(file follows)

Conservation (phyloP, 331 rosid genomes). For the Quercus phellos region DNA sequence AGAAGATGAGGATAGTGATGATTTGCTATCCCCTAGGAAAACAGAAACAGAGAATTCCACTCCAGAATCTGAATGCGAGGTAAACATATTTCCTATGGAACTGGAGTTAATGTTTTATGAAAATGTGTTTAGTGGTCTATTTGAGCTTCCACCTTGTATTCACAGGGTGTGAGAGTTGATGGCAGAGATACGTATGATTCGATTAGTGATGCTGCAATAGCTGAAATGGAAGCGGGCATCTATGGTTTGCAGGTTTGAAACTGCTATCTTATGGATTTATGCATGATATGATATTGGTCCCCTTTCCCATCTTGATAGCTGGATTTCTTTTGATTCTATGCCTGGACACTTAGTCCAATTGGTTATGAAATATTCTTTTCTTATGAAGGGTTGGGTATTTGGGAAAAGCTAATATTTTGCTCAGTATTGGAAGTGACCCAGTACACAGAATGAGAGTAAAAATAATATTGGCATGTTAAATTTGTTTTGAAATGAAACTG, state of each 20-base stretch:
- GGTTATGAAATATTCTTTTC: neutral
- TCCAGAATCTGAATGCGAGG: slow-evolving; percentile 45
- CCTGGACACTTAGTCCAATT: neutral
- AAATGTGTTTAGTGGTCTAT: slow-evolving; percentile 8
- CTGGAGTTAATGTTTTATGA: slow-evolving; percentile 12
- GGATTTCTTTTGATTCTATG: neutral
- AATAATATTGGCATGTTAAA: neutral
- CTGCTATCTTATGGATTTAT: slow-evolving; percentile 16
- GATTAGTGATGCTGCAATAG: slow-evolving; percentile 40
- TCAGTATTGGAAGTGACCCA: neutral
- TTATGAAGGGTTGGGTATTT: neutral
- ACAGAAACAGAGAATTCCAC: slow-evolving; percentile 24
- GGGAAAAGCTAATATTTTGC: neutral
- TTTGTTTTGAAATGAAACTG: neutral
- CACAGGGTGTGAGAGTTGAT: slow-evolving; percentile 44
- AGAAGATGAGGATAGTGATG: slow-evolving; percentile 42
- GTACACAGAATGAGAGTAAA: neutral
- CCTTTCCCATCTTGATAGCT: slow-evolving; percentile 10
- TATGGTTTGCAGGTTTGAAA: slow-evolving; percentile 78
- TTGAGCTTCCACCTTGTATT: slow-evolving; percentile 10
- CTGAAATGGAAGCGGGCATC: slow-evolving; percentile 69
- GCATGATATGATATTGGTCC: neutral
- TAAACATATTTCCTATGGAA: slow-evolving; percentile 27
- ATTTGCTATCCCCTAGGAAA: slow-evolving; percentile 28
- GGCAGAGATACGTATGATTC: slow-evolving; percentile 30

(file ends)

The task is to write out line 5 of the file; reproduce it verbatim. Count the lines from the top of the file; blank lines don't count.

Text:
- AAATGTGTTTAGTGGTCTAT: slow-evolving; percentile 8